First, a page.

The “wind of change” in Luxembourg – 2. Challenges for Tax advisers

In Uncategorized by Michael Probst

The second blog on the “wind of change” relates to the challenge in the profession for tax advisers in Luxembourg.

One of the big challenges of a Luxembourg tax adviser is the knowledge of national and international tax laws. The underlying demand is growing permanently. Also, the Luxembourg tax advice environment has changed over the last years.

In the light of increasing formalisms and a significantly reduced number of formal advance confirmations of the Luxembourg tax authorities, today the tax adviser does not only need to provide for tailor-made advice, he will also need to take the responsibility for the advice given. Knowing that responsibility for tax advice could easily be avoided in the past by asking written confirmations of the tax authorities (if needed or not), this is a new challenge.

The market share of so-called tax specialists, who have limited their advice to the tax exempted Luxembourg vehicles, and have offered these vehicles without analyzing the effect in the home-countries of the investors will be significantly declining.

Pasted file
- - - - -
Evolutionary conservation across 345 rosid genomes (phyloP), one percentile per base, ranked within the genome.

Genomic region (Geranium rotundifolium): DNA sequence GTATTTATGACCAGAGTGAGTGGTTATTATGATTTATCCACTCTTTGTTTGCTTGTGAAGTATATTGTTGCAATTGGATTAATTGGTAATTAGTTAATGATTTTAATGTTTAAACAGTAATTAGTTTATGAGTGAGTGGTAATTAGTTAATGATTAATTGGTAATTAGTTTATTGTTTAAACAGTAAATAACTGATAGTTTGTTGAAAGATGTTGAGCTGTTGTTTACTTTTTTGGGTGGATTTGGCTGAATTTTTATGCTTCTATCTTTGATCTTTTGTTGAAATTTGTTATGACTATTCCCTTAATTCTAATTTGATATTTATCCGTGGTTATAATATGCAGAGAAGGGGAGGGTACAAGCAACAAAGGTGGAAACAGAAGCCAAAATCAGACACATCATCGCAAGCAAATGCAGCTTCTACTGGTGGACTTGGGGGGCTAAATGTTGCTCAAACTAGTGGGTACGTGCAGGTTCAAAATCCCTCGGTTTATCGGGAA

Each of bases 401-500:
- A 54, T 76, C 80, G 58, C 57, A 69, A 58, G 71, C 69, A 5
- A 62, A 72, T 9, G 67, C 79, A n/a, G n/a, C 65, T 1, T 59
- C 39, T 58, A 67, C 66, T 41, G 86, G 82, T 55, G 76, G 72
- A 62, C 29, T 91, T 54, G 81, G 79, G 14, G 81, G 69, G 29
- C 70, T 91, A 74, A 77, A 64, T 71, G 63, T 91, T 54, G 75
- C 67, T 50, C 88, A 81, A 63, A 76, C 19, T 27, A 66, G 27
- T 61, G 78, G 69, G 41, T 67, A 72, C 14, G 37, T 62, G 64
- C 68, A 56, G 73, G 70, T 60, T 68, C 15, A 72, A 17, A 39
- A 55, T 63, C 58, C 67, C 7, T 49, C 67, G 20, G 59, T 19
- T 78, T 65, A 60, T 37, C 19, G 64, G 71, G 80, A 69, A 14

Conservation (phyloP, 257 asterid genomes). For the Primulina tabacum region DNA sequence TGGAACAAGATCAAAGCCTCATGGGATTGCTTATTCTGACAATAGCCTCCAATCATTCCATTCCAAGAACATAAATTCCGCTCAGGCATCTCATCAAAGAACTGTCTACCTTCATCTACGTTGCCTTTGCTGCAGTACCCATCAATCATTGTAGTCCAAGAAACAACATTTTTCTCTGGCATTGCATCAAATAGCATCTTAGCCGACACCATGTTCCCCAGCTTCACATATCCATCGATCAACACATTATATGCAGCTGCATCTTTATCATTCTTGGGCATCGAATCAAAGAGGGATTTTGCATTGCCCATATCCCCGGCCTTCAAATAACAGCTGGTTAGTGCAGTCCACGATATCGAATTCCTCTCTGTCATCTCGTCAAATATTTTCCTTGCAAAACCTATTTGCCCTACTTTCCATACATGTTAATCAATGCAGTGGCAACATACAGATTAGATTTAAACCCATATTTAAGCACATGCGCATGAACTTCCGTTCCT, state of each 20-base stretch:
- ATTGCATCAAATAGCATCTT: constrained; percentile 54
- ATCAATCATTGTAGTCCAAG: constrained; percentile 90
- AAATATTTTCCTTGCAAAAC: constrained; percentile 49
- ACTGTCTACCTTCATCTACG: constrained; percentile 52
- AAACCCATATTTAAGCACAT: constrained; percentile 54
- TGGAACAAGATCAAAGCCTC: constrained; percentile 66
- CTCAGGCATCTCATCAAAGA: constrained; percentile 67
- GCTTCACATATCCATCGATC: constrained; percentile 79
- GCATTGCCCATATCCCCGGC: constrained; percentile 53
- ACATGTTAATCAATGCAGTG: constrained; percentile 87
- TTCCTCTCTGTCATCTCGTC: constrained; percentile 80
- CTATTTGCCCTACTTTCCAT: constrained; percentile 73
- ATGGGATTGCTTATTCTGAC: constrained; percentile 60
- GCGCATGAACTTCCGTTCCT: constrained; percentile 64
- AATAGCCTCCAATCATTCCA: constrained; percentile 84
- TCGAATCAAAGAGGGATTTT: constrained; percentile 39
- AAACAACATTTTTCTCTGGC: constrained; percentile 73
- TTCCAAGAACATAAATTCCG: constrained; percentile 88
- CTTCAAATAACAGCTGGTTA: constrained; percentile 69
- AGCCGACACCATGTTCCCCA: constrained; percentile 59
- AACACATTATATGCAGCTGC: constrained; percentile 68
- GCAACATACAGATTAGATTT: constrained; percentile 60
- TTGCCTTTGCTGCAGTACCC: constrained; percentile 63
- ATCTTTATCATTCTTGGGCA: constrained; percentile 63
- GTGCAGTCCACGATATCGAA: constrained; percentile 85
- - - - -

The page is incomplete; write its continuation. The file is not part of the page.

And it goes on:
Despite this change in the life of Luxembourg tax advisers, the international tax competence is a major plus for Luxembourg. Indeed, looking at tax advisers in most countries around the world, I would expect that at least 90% of tax advisers have a good (or even extremely good) knowledge of their national tax laws, with their competence limited by their countries’ border.

However, we are living in a more and more globalized world, and this requires the tax adviser to look beyond his borders (so-called in-bound and out-bound investments). With a rich experience in international tax issues, a colleague from Luxembourg may be able to help tax advisers in the home-country of the investor to find the most appropriate solution for the cross-border solution.

I am sure that Luxembourg still has its advantages in the international tax environment, but it has become more and more important to look cross-border, as there may be issues arising – either at incorporation, during lifetime or when exiting a Luxembourg structure. Apart from the industrial and trading activities, Luxembourg will remain the location of choice for the investment fund industry, whether for the highly regulated quoted and big public investment funds or for the less regulated fund vehicles for smaller groups of qualified investors.

This increasing demand for international tax expertise lets me believe in the future of Luxembourg as the place to be for qualified tax advisers.

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